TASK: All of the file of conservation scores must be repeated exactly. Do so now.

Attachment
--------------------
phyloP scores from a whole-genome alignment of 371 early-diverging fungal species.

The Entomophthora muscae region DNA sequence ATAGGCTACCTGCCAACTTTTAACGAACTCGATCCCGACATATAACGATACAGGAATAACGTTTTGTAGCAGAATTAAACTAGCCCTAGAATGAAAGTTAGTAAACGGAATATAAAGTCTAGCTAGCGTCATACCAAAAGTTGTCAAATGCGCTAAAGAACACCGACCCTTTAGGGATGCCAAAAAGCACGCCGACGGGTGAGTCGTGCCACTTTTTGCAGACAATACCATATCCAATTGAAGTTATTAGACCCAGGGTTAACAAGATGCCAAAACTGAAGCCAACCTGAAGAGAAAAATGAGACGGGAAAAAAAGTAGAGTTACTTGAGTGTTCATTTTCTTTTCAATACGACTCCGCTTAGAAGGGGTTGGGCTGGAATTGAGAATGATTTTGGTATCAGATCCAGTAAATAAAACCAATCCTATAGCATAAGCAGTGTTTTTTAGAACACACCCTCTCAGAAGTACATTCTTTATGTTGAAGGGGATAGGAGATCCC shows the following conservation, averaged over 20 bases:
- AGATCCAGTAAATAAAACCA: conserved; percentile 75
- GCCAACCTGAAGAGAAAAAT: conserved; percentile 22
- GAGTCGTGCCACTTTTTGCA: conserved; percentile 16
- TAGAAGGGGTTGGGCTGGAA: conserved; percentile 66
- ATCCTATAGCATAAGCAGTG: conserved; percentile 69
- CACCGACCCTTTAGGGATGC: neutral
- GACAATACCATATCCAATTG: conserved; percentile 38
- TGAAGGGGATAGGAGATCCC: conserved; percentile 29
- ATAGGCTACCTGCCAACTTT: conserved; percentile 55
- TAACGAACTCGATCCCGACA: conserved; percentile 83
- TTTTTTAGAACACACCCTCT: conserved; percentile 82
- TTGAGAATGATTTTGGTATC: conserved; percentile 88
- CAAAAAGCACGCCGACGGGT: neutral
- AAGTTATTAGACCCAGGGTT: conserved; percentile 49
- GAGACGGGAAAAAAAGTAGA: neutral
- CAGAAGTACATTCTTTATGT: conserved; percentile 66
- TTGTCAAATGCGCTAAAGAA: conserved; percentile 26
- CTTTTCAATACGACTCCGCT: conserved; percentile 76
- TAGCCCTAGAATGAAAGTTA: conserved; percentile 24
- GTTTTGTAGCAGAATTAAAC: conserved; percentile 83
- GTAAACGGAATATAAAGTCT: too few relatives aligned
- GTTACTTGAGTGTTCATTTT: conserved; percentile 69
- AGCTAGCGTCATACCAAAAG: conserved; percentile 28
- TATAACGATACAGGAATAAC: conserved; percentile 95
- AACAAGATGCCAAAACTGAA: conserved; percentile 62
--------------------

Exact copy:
phyloP scores from a whole-genome alignment of 371 early-diverging fungal species.

The Entomophthora muscae region DNA sequence ATAGGCTACCTGCCAACTTTTAACGAACTCGATCCCGACATATAACGATACAGGAATAACGTTTTGTAGCAGAATTAAACTAGCCCTAGAATGAAAGTTAGTAAACGGAATATAAAGTCTAGCTAGCGTCATACCAAAAGTTGTCAAATGCGCTAAAGAACACCGACCCTTTAGGGATGCCAAAAAGCACGCCGACGGGTGAGTCGTGCCACTTTTTGCAGACAATACCATATCCAATTGAAGTTATTAGACCCAGGGTTAACAAGATGCCAAAACTGAAGCCAACCTGAAGAGAAAAATGAGACGGGAAAAAAAGTAGAGTTACTTGAGTGTTCATTTTCTTTTCAATACGACTCCGCTTAGAAGGGGTTGGGCTGGAATTGAGAATGATTTTGGTATCAGATCCAGTAAATAAAACCAATCCTATAGCATAAGCAGTGTTTTTTAGAACACACCCTCTCAGAAGTACATTCTTTATGTTGAAGGGGATAGGAGATCCC shows the following conservation, averaged over 20 bases:
- AGATCCAGTAAATAAAACCA: conserved; percentile 75
- GCCAACCTGAAGAGAAAAAT: conserved; percentile 22
- GAGTCGTGCCACTTTTTGCA: conserved; percentile 16
- TAGAAGGGGTTGGGCTGGAA: conserved; percentile 66
- ATCCTATAGCATAAGCAGTG: conserved; percentile 69
- CACCGACCCTTTAGGGATGC: neutral
- GACAATACCATATCCAATTG: conserved; percentile 38
- TGAAGGGGATAGGAGATCCC: conserved; percentile 29
- ATAGGCTACCTGCCAACTTT: conserved; percentile 55
- TAACGAACTCGATCCCGACA: conserved; percentile 83
- TTTTTTAGAACACACCCTCT: conserved; percentile 82
- TTGAGAATGATTTTGGTATC: conserved; percentile 88
- CAAAAAGCACGCCGACGGGT: neutral
- AAGTTATTAGACCCAGGGTT: conserved; percentile 49
- GAGACGGGAAAAAAAGTAGA: neutral
- CAGAAGTACATTCTTTATGT: conserved; percentile 66
- TTGTCAAATGCGCTAAAGAA: conserved; percentile 26
- CTTTTCAATACGACTCCGCT: conserved; percentile 76
- TAGCCCTAGAATGAAAGTTA: conserved; percentile 24
- GTTTTGTAGCAGAATTAAAC: conserved; percentile 83
- GTAAACGGAATATAAAGTCT: too few relatives aligned
- GTTACTTGAGTGTTCATTTT: conserved; percentile 69
- AGCTAGCGTCATACCAAAAG: conserved; percentile 28
- TATAACGATACAGGAATAAC: conserved; percentile 95
- AACAAGATGCCAAAACTGAA: conserved; percentile 62